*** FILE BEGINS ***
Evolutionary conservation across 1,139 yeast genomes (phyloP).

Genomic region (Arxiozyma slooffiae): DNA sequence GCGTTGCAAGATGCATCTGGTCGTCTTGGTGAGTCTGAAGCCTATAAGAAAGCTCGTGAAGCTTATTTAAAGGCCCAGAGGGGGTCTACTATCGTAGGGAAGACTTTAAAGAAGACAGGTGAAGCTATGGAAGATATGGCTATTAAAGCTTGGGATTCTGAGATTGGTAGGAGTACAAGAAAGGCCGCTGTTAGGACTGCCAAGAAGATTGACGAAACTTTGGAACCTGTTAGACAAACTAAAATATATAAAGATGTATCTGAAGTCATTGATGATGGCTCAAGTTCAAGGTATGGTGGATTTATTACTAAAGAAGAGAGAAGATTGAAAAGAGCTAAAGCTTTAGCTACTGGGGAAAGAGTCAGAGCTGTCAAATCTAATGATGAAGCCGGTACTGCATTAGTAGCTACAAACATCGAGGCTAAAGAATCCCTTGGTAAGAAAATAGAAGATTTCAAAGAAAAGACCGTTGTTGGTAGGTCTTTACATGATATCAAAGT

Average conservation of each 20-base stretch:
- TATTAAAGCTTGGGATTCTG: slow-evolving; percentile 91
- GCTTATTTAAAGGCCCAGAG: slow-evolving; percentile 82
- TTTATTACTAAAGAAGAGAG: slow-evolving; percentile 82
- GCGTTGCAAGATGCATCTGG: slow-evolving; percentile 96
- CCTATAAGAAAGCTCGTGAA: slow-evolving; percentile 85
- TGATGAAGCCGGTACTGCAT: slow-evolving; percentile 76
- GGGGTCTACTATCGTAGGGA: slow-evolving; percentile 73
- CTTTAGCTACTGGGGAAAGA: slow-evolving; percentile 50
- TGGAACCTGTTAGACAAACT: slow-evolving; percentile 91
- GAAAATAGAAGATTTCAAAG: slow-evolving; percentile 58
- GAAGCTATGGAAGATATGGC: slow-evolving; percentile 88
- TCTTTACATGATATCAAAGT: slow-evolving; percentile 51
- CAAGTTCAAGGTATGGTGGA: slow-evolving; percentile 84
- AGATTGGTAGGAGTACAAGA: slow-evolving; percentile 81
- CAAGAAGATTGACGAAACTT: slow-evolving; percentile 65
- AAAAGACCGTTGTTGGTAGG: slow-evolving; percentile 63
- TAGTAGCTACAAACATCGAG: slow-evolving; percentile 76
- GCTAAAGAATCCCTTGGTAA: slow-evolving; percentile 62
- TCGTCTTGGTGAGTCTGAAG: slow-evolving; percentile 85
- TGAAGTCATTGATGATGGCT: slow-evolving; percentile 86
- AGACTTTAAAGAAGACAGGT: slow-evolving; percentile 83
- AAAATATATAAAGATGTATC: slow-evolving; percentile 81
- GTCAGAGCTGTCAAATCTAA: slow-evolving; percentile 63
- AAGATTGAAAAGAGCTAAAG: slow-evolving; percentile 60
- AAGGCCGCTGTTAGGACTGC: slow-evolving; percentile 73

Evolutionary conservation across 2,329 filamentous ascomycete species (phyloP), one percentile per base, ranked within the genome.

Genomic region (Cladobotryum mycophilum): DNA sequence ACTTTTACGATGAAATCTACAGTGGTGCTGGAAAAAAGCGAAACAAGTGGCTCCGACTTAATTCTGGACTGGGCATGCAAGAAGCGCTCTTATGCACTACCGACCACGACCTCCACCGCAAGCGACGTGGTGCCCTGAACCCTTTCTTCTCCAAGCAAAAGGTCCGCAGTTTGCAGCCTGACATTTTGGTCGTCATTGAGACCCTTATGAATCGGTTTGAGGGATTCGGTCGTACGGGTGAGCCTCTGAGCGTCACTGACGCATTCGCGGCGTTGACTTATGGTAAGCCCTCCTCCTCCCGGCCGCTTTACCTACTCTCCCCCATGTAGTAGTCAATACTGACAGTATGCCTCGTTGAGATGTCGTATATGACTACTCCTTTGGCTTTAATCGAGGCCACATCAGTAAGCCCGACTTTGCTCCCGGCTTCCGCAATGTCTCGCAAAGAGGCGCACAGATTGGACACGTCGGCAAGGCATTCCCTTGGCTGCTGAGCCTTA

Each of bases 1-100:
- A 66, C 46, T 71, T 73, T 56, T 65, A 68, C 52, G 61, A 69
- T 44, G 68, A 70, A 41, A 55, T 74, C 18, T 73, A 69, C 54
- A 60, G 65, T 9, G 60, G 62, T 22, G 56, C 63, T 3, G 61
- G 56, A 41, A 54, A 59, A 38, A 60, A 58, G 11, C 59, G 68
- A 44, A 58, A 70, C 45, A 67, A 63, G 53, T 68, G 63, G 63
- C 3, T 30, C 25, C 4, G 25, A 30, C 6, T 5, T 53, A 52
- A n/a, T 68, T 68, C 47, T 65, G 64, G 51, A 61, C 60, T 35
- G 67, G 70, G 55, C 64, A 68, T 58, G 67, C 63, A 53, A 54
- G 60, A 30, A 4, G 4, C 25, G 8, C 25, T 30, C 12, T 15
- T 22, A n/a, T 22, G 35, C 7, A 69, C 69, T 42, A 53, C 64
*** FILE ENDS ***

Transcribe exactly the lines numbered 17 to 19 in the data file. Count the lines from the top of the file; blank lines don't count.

- AGATTGGTAGGAGTACAAGA: slow-evolving; percentile 81
- CAAGAAGATTGACGAAACTT: slow-evolving; percentile 65
- AAAAGACCGTTGTTGGTAGG: slow-evolving; percentile 63